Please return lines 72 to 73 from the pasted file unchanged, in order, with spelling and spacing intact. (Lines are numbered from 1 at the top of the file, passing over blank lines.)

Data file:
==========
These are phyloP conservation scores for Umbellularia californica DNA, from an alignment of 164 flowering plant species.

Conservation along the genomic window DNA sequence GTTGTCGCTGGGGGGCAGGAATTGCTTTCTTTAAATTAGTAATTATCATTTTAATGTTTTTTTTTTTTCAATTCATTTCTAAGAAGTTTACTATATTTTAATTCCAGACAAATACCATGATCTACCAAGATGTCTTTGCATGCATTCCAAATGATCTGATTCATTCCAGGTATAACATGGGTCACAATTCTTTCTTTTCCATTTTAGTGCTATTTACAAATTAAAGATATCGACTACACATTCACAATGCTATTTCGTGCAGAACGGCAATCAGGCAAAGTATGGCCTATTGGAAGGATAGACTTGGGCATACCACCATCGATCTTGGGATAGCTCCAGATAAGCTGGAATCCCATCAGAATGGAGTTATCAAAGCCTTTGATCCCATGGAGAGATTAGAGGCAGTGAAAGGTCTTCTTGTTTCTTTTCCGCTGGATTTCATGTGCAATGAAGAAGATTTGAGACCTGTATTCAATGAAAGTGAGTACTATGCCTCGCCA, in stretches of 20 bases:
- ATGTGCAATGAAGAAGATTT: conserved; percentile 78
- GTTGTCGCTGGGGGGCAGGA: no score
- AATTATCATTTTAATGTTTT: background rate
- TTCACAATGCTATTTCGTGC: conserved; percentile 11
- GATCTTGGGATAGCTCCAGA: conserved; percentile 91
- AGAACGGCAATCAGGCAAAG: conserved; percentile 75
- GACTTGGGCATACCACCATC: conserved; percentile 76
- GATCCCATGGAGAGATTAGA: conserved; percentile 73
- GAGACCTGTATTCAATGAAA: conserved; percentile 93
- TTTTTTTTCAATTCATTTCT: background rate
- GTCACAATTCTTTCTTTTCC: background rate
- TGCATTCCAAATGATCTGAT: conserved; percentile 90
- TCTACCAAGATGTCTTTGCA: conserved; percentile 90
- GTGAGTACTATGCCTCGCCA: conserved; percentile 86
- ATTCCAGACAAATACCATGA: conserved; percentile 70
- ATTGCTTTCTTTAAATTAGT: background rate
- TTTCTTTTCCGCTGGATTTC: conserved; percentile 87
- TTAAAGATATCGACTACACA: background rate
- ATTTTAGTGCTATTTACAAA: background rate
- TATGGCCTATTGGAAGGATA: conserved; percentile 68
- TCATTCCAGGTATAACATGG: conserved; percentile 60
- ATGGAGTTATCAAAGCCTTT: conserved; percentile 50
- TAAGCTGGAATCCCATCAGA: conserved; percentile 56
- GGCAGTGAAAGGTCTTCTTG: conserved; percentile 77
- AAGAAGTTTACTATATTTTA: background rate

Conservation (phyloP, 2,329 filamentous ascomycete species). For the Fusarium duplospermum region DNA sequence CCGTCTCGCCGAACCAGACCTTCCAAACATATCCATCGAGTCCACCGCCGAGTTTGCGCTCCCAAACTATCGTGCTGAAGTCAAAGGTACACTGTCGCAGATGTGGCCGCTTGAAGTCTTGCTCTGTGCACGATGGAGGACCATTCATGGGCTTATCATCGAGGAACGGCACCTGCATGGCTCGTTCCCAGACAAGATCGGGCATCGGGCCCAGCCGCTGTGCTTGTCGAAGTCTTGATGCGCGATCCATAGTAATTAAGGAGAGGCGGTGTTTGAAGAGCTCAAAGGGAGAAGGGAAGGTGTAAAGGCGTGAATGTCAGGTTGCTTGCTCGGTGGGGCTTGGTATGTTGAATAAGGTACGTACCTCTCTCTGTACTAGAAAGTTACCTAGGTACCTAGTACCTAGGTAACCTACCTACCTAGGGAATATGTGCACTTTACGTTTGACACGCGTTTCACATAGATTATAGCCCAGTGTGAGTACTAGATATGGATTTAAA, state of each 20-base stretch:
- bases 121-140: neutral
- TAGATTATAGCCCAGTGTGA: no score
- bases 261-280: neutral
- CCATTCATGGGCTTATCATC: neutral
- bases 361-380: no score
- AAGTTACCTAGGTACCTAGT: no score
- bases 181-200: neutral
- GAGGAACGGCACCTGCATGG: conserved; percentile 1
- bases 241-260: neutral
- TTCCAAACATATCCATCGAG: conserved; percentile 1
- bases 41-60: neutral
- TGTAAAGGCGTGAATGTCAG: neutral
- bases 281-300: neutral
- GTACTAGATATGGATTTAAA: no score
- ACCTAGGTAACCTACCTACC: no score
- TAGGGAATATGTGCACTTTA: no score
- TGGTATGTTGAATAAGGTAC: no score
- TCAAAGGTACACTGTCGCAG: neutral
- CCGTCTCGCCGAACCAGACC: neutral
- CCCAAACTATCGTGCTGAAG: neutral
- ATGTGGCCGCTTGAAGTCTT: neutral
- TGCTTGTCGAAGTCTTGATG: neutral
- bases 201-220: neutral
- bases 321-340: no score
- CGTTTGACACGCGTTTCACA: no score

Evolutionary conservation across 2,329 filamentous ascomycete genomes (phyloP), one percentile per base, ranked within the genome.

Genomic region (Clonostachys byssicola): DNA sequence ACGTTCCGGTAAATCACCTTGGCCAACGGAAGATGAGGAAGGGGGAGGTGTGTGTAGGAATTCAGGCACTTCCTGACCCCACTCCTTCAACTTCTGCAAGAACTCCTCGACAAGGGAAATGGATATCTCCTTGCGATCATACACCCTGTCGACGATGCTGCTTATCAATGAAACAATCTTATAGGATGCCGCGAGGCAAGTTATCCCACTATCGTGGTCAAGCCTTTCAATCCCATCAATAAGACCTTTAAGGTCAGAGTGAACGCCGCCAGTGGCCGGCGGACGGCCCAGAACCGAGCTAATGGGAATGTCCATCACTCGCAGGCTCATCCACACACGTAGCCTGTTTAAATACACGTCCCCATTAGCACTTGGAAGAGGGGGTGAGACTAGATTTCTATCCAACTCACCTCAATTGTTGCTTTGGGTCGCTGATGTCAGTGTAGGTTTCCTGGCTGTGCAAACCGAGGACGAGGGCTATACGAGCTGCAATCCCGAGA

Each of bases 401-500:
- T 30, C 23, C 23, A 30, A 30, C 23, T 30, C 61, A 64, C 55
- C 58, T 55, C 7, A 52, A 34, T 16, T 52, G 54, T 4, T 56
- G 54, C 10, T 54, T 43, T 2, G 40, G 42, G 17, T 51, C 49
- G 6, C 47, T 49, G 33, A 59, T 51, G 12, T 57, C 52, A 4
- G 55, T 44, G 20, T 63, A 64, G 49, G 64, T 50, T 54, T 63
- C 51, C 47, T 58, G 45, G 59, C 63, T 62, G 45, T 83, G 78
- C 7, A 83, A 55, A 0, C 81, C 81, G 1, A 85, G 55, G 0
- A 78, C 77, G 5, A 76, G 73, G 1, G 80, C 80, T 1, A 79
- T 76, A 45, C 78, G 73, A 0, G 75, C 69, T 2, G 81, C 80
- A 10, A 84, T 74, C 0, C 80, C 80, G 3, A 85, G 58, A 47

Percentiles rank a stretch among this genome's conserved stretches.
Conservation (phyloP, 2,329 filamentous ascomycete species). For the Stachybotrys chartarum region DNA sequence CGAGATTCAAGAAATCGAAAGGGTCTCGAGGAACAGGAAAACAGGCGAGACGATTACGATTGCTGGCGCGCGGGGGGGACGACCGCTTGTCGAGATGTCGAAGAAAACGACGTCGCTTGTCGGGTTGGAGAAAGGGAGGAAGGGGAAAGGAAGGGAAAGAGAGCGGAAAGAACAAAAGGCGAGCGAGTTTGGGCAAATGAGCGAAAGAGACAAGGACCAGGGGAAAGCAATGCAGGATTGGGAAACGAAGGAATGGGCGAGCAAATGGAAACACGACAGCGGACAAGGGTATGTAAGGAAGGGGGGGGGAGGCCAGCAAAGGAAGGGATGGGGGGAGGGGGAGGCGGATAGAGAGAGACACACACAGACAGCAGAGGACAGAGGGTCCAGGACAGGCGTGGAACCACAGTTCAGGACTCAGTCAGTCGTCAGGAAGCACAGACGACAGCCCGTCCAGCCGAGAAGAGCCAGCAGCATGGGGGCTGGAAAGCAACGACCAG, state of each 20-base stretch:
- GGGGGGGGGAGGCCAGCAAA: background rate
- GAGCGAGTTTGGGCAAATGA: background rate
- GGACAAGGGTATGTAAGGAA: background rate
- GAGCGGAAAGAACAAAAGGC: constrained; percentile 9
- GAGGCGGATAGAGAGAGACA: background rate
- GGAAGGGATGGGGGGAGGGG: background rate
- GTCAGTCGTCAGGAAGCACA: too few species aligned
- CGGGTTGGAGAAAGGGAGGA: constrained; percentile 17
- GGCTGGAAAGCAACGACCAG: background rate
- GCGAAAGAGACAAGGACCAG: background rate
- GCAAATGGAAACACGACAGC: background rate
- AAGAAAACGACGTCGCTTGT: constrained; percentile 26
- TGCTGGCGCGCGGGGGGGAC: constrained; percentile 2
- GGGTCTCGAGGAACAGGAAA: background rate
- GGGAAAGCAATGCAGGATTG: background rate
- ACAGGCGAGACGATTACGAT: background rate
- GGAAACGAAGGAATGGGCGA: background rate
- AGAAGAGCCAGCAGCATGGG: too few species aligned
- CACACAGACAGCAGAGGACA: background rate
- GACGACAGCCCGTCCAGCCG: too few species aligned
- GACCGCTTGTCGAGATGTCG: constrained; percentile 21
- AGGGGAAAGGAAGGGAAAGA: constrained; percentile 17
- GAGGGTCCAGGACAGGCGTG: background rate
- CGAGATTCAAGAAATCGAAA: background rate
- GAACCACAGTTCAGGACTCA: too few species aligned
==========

- GAGCGGAAAGAACAAAAGGC: constrained; percentile 9
- GAGGCGGATAGAGAGAGACA: background rate